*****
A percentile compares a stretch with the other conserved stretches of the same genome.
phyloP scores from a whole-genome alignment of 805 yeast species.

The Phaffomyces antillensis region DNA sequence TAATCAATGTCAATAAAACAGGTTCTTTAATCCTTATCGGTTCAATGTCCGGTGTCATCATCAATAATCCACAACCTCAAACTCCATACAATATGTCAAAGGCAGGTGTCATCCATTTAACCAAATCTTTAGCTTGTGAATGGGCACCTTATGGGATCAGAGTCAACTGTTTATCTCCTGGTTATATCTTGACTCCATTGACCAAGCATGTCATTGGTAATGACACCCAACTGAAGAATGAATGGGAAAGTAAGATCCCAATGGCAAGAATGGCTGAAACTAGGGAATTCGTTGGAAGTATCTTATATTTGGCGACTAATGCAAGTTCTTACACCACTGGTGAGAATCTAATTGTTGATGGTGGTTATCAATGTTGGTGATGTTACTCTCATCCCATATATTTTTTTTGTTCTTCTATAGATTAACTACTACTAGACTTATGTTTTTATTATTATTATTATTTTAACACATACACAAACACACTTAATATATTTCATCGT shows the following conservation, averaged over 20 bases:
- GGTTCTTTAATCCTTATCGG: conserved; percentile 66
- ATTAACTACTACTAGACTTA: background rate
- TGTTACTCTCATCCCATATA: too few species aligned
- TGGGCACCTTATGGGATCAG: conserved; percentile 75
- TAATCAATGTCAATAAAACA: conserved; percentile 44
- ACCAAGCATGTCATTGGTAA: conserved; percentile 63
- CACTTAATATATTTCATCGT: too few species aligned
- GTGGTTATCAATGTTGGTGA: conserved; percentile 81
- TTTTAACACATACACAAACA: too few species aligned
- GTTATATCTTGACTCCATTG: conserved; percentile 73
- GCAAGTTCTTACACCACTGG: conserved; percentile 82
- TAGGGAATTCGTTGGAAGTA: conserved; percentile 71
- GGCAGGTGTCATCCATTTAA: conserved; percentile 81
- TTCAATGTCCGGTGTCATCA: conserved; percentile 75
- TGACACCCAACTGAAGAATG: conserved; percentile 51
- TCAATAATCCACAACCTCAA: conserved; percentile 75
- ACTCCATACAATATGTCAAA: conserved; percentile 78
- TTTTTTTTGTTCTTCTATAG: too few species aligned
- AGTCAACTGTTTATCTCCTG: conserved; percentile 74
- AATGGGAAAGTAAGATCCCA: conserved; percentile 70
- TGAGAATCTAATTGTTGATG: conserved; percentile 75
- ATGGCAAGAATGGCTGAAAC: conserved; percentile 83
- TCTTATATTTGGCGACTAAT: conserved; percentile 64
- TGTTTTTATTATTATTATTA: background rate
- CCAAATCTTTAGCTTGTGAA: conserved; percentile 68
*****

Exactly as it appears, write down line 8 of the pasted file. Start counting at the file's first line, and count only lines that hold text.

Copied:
- TAATCAATGTCAATAAAACA: conserved; percentile 44